Violence and vindication: The seedy psychology behind a sociopathic medium
You monster. Outside of the casual and educational spheres, violence abounds in games. Even Mario is violent, albeit not gratuitous. Combative, at least. Much of the game is purely avoiding obstacles, but eventually some form...

Videogames & Violence photo
Videogames & Violence

Poll: Playing videogames correlates with violent behavior

The debate rages on
Feb 26
// Kyle MacGregor
In the wake of the recent string of violent acts across the United States, many are still looking for someone or something to blame. A majority of Americans (58 percent) believe playing videogames contributes to increased lev...
Hotline Miami photo
Hotline Miami

Hotline Miami coming to PS3 and PS Vita this spring

Murder and get murdered on Sony consoles
Feb 19
// Jonathan Holmes
It's been interesting to witness the rise of games that have a love/hate relationship with violence. Spec Ops: The Line and Metal Gear Rising: Revengeance are two high-profile examples. Less well known, but just as effective...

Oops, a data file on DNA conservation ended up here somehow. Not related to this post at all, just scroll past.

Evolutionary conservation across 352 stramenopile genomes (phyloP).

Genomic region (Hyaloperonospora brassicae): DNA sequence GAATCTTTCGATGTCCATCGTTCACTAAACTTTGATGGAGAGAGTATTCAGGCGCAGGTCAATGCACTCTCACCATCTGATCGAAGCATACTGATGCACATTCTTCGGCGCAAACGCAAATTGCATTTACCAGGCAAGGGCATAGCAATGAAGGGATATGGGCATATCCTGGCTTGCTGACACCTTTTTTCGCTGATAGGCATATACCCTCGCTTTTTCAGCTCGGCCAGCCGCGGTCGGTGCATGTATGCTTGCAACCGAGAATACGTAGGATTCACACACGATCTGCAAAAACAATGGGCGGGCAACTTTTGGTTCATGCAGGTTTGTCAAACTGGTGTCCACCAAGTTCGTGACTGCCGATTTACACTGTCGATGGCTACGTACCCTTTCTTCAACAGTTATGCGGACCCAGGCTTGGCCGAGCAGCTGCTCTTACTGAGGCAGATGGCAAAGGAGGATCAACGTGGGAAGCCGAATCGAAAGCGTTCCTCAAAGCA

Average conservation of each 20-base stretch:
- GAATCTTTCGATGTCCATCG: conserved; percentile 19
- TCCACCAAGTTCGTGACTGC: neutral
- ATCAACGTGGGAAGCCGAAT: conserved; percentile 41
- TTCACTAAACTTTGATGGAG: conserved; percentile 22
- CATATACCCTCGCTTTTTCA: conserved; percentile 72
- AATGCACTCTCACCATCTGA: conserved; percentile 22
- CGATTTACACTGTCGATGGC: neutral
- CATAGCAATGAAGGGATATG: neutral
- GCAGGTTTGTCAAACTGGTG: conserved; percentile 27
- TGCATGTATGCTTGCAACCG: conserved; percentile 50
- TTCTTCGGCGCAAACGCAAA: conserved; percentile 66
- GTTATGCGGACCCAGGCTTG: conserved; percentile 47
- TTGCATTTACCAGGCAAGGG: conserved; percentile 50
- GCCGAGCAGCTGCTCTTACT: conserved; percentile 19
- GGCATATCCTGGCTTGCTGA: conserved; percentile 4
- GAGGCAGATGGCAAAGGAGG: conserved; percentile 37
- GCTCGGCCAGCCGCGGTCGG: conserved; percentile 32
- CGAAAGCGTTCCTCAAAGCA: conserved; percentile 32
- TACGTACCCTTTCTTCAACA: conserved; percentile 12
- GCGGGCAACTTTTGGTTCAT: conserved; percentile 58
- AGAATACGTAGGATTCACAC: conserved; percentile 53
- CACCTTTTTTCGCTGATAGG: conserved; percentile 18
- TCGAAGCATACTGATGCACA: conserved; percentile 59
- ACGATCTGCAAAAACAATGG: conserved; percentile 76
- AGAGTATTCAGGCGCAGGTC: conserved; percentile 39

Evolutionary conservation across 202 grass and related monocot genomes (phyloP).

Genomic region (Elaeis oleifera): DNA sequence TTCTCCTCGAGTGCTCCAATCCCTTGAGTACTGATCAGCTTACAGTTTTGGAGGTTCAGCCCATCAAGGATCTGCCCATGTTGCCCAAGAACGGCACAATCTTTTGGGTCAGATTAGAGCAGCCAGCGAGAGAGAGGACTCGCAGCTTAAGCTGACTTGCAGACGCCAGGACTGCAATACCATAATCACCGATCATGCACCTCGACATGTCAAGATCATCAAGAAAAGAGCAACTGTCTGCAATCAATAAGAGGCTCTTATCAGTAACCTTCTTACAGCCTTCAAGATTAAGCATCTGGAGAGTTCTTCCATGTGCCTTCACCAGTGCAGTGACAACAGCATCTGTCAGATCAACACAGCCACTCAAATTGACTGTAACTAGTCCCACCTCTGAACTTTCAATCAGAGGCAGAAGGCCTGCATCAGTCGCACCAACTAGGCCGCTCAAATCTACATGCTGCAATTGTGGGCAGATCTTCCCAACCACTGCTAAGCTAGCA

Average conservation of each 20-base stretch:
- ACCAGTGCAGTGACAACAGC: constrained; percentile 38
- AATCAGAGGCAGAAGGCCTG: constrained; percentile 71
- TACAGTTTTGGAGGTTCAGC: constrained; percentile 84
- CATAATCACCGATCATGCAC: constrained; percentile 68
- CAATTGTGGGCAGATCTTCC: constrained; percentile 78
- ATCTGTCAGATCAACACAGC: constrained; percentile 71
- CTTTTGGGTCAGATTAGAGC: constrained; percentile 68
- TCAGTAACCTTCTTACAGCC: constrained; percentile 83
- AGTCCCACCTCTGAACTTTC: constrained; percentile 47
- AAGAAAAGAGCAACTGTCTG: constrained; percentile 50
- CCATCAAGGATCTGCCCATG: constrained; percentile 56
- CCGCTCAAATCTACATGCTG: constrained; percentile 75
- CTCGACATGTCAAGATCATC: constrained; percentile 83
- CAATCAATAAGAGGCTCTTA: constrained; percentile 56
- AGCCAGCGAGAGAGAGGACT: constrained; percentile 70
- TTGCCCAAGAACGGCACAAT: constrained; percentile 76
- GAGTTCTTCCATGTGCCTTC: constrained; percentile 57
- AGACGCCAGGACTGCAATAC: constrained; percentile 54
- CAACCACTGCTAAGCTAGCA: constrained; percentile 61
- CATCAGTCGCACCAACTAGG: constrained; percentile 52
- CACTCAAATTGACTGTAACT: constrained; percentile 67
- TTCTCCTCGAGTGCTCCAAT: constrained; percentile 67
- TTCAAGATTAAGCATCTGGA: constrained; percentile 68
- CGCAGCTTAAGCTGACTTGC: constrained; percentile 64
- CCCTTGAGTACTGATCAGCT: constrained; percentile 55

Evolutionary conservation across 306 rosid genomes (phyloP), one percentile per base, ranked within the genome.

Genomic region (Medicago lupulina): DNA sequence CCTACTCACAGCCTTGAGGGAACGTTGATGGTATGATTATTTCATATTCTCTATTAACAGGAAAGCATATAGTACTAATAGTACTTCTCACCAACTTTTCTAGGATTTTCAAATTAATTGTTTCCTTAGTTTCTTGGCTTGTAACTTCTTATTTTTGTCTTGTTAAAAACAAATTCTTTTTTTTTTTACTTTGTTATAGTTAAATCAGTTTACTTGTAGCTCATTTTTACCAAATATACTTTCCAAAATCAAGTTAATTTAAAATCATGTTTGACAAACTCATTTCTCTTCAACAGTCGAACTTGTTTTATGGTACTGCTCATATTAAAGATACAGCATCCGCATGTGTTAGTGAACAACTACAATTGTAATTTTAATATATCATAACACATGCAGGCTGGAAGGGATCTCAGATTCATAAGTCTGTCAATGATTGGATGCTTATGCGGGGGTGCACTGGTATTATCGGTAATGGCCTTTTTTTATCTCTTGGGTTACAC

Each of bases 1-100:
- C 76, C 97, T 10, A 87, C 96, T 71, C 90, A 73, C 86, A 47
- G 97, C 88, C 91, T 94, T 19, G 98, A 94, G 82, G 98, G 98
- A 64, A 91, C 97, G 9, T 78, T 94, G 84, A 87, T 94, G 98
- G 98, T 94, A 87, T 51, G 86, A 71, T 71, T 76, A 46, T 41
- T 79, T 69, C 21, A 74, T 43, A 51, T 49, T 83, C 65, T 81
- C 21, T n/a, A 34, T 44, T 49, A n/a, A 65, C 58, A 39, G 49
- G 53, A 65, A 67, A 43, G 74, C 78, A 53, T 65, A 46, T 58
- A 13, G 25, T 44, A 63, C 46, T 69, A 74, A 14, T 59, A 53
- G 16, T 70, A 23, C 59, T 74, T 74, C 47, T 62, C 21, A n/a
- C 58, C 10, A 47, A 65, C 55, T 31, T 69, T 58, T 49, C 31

Violence photo

David Cage is right: Violence is not essential

Even if it is jolly good fun
Feb 12
// Fraser Brown
Earlier this week, Allistair suggested that violence is integral to immersion, that it could draw us into games that lack it even more. This was in response to a presentation given by serial pompous twit and occasio...

David Cage is wrong: Violence is essential

Feb 11 // Allistair Pinsof